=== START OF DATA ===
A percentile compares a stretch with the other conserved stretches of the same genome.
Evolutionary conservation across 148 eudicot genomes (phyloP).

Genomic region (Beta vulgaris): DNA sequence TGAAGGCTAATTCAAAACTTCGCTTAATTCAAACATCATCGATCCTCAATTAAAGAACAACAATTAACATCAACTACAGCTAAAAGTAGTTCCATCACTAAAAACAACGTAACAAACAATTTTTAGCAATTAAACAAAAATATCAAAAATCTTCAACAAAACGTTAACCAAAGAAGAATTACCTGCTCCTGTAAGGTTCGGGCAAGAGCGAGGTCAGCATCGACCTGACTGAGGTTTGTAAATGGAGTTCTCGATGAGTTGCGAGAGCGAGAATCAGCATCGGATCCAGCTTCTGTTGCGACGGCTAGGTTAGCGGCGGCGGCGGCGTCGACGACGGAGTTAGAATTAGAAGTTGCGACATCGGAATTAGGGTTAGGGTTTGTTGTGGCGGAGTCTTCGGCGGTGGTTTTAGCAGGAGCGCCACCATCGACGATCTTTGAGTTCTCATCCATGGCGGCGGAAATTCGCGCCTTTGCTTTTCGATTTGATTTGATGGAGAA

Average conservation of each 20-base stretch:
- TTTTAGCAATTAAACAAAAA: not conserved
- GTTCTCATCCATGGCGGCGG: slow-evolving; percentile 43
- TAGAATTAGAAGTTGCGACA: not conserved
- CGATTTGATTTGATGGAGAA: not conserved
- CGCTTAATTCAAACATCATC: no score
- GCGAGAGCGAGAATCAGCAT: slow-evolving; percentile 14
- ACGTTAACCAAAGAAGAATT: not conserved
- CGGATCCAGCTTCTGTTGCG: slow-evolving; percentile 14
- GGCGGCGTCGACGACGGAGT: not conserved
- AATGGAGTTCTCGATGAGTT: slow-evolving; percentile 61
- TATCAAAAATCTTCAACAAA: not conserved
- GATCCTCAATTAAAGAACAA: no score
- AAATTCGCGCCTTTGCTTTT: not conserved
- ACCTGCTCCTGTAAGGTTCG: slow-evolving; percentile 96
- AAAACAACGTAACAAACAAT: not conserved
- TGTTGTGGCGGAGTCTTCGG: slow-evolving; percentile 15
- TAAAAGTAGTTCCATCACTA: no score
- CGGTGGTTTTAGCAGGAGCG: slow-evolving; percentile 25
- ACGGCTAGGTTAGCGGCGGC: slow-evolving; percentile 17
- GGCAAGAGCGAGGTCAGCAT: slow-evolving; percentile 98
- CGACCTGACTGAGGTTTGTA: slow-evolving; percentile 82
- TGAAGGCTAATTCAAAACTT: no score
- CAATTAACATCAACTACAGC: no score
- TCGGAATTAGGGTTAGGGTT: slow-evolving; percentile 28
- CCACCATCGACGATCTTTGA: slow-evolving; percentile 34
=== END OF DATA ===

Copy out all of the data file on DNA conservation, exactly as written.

A percentile compares a stretch with the other conserved stretches of the same genome.
Evolutionary conservation across 148 eudicot genomes (phyloP).

Genomic region (Beta vulgaris): DNA sequence TGAAGGCTAATTCAAAACTTCGCTTAATTCAAACATCATCGATCCTCAATTAAAGAACAACAATTAACATCAACTACAGCTAAAAGTAGTTCCATCACTAAAAACAACGTAACAAACAATTTTTAGCAATTAAACAAAAATATCAAAAATCTTCAACAAAACGTTAACCAAAGAAGAATTACCTGCTCCTGTAAGGTTCGGGCAAGAGCGAGGTCAGCATCGACCTGACTGAGGTTTGTAAATGGAGTTCTCGATGAGTTGCGAGAGCGAGAATCAGCATCGGATCCAGCTTCTGTTGCGACGGCTAGGTTAGCGGCGGCGGCGGCGTCGACGACGGAGTTAGAATTAGAAGTTGCGACATCGGAATTAGGGTTAGGGTTTGTTGTGGCGGAGTCTTCGGCGGTGGTTTTAGCAGGAGCGCCACCATCGACGATCTTTGAGTTCTCATCCATGGCGGCGGAAATTCGCGCCTTTGCTTTTCGATTTGATTTGATGGAGAA

Average conservation of each 20-base stretch:
- TTTTAGCAATTAAACAAAAA: not conserved
- GTTCTCATCCATGGCGGCGG: slow-evolving; percentile 43
- TAGAATTAGAAGTTGCGACA: not conserved
- CGATTTGATTTGATGGAGAA: not conserved
- CGCTTAATTCAAACATCATC: no score
- GCGAGAGCGAGAATCAGCAT: slow-evolving; percentile 14
- ACGTTAACCAAAGAAGAATT: not conserved
- CGGATCCAGCTTCTGTTGCG: slow-evolving; percentile 14
- GGCGGCGTCGACGACGGAGT: not conserved
- AATGGAGTTCTCGATGAGTT: slow-evolving; percentile 61
- TATCAAAAATCTTCAACAAA: not conserved
- GATCCTCAATTAAAGAACAA: no score
- AAATTCGCGCCTTTGCTTTT: not conserved
- ACCTGCTCCTGTAAGGTTCG: slow-evolving; percentile 96
- AAAACAACGTAACAAACAAT: not conserved
- TGTTGTGGCGGAGTCTTCGG: slow-evolving; percentile 15
- TAAAAGTAGTTCCATCACTA: no score
- CGGTGGTTTTAGCAGGAGCG: slow-evolving; percentile 25
- ACGGCTAGGTTAGCGGCGGC: slow-evolving; percentile 17
- GGCAAGAGCGAGGTCAGCAT: slow-evolving; percentile 98
- CGACCTGACTGAGGTTTGTA: slow-evolving; percentile 82
- TGAAGGCTAATTCAAAACTT: no score
- CAATTAACATCAACTACAGC: no score
- TCGGAATTAGGGTTAGGGTT: slow-evolving; percentile 28
- CCACCATCGACGATCTTTGA: slow-evolving; percentile 34